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Thread: Does this seem high? Can I do this by myself?

  1. #1
    DIY Member ironspider's Avatar
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    Default Does this seem high? Can I do this by myself?

    Greetings all,

    The wife and I just bought a new house and during the electrical inspection the inspector noticed that something was not correct in the way the barn (detached about 75 feet from subpanel to main service panel) was wired. I think he said they had used 3 wire instead of 4 wire and there are no grounding rods at the barn. The current wiring is fed through conduit buried in the ground.

    So, after the inspection, we had a couple of local electricians come by and do their estimates on fixes. We had some other fixes in this as well such as an A/C disconnect and a service upgrade to 200AMPS from 100AMPS. Both electricians had that line item (replacing the wiring to the barn and doing the ground rods) at around ~$850. That seems like a lot to me.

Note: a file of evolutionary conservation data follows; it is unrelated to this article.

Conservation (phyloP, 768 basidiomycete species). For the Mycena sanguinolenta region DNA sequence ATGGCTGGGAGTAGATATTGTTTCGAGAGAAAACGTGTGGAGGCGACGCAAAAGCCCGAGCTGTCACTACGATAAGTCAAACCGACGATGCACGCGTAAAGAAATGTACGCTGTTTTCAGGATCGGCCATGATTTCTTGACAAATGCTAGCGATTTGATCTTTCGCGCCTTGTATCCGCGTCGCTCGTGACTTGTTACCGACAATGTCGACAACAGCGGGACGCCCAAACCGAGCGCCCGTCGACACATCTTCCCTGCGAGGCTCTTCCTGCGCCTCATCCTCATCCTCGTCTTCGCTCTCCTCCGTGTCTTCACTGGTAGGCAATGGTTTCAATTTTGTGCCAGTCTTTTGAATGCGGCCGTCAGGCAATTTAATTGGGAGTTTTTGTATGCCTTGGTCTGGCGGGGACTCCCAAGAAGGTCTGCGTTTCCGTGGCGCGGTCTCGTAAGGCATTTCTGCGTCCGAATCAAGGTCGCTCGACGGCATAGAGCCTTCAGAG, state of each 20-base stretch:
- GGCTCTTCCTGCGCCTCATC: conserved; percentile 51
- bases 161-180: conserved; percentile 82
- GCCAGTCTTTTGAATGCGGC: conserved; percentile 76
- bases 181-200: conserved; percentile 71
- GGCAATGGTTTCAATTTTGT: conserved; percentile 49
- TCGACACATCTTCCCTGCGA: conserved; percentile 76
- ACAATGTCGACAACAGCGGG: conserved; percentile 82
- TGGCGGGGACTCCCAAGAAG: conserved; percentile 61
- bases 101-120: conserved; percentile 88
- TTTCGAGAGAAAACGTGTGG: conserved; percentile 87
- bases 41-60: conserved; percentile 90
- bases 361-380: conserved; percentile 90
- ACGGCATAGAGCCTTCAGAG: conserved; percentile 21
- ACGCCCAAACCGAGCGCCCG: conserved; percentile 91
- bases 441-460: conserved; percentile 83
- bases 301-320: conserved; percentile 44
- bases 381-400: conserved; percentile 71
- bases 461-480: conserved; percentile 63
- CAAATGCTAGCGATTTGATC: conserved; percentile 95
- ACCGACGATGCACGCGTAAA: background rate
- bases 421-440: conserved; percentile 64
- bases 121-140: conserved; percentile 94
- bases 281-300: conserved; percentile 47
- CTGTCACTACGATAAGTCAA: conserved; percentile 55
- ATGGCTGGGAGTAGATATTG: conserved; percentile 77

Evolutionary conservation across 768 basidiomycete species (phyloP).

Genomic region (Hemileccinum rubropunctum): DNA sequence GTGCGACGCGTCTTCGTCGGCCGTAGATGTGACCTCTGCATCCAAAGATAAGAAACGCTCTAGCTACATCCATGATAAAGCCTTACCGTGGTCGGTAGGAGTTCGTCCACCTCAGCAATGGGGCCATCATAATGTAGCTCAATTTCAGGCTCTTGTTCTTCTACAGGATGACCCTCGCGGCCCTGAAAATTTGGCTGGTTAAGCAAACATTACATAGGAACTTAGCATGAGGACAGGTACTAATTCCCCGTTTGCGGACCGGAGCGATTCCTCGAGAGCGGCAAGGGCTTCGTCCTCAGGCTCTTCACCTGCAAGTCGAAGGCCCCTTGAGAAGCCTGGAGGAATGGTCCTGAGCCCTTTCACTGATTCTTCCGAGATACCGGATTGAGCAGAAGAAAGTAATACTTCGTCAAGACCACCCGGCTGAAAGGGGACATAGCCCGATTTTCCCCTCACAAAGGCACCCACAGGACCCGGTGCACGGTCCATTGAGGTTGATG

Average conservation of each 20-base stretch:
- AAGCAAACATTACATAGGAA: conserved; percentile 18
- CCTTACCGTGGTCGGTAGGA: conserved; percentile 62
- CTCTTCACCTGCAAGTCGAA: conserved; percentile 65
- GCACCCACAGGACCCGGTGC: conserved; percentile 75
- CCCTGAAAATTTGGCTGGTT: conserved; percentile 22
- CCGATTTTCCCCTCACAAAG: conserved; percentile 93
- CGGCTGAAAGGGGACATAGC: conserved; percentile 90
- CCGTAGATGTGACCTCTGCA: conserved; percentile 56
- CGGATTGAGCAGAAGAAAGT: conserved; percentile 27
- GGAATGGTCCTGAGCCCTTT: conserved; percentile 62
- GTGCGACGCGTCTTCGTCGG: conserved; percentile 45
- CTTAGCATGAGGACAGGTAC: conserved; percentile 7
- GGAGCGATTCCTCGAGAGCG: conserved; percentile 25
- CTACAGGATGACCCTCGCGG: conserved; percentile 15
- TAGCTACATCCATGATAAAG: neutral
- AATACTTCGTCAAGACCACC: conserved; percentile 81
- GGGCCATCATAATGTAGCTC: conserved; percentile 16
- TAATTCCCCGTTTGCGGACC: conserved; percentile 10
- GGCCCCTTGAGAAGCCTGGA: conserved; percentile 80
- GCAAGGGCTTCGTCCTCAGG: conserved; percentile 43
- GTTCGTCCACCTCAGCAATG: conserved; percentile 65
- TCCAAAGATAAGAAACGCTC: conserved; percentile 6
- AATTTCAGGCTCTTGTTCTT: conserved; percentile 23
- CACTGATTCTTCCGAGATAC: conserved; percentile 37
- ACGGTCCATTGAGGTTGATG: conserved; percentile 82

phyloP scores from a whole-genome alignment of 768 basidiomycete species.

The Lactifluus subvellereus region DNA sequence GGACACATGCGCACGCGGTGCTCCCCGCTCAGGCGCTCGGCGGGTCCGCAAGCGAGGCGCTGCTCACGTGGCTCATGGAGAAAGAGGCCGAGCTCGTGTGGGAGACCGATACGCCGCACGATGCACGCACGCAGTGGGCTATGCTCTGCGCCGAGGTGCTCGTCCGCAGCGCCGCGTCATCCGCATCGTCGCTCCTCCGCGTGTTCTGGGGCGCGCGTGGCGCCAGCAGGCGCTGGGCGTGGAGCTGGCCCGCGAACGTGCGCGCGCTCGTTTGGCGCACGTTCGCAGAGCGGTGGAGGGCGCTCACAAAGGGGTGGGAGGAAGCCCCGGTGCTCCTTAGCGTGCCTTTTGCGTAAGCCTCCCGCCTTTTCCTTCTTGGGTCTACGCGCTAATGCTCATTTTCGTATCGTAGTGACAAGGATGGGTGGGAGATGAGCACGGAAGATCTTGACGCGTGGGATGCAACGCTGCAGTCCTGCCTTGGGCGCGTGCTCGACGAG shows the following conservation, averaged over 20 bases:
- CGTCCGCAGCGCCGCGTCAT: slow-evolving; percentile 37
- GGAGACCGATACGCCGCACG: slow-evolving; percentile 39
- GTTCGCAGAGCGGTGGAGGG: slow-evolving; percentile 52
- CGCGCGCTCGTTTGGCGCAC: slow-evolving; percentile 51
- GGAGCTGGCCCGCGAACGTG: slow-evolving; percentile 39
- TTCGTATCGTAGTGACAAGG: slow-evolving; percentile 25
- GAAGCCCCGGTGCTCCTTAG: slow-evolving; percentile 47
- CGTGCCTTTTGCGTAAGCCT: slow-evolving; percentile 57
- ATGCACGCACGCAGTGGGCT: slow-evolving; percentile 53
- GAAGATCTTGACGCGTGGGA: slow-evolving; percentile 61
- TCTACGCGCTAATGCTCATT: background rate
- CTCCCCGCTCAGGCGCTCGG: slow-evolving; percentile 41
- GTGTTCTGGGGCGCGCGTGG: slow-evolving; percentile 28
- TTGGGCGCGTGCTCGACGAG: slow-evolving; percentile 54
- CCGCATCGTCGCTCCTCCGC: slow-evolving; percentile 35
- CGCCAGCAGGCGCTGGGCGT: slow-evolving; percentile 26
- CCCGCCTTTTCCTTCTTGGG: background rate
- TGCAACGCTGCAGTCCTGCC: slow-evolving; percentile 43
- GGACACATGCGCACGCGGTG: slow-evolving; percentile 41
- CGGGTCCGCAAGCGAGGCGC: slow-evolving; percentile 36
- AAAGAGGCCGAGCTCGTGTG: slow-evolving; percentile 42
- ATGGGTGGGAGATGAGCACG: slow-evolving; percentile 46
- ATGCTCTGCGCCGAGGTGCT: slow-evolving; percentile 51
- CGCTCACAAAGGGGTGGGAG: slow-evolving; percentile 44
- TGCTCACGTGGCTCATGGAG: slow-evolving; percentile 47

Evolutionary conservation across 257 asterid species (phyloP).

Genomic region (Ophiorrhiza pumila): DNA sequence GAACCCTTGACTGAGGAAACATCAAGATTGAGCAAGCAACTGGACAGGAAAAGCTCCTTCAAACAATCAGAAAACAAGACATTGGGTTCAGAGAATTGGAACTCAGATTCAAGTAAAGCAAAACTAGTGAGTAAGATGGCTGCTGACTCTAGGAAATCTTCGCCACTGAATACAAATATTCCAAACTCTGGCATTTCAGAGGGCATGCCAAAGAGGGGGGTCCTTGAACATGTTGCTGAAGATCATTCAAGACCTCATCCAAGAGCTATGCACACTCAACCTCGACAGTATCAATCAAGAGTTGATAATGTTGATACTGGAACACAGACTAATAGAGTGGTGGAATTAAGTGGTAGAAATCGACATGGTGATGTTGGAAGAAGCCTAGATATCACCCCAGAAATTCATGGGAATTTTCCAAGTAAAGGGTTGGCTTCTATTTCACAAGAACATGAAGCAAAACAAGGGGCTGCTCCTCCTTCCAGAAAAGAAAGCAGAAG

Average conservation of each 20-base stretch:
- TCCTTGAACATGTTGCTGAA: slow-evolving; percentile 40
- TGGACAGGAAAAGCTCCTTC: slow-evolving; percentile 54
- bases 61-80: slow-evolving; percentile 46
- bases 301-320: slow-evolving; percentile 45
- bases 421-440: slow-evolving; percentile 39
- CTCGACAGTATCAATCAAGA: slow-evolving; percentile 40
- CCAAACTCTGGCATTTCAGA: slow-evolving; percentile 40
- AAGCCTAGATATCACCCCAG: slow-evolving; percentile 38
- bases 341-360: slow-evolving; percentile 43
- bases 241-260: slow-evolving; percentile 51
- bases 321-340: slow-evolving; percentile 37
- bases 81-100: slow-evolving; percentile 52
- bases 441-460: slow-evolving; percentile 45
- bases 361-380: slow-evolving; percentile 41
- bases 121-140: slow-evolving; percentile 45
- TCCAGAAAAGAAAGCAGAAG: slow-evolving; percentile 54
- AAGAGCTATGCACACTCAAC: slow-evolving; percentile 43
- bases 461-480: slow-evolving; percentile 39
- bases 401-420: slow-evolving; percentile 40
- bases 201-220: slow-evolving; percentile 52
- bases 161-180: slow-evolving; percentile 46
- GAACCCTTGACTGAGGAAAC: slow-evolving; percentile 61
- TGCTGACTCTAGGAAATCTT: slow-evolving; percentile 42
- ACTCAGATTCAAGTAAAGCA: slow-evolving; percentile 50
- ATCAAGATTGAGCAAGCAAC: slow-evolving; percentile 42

So, my question is whether or not I can do this myself. Now I know that any time someone asks a question like that, pros are going to have visions of exploding houses and DIYers running around with flames on their backs but I have done a lot of electrical before in our current house (by a lot I mean that I've run several new circuits and understand the process [not that I am a master electrician or anythign like that!]). Am I missing something here? This is what I *believe* would need to happen:

    Purchase materials: (60 AMP sub panel and breaker in main box and conduit already exist) so 75x4 (2 hots, neutral, and ground) = 300ft of #6 THWN @ $0.60ft = $180. 2 grounding rods = $30. Grounding clamps = $6 total ~$215.

    Labor: obviously free since I'd be doing it. I know this might be a lot of work but it's still free if I do it myself.

    Permits/Inspections: Now I have no idea about this part of it. I assume the township wants to inspect work like this to make sure you aren't going to blow your house/barn up but does that usually cost money? And does obtaining a permit usually cost money? Is a permit even needed, or just an inspection?

    I don't know if I'm missing anything there but that seems like my elbow grease could save me around $600.

    Am I missing somethign here? Are those higher numbers from the electricians because of the labor to pull that wire and some padding in case they need to dig anything up?

    Thanks!

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    Plumbing Designer FloridaOrange's Avatar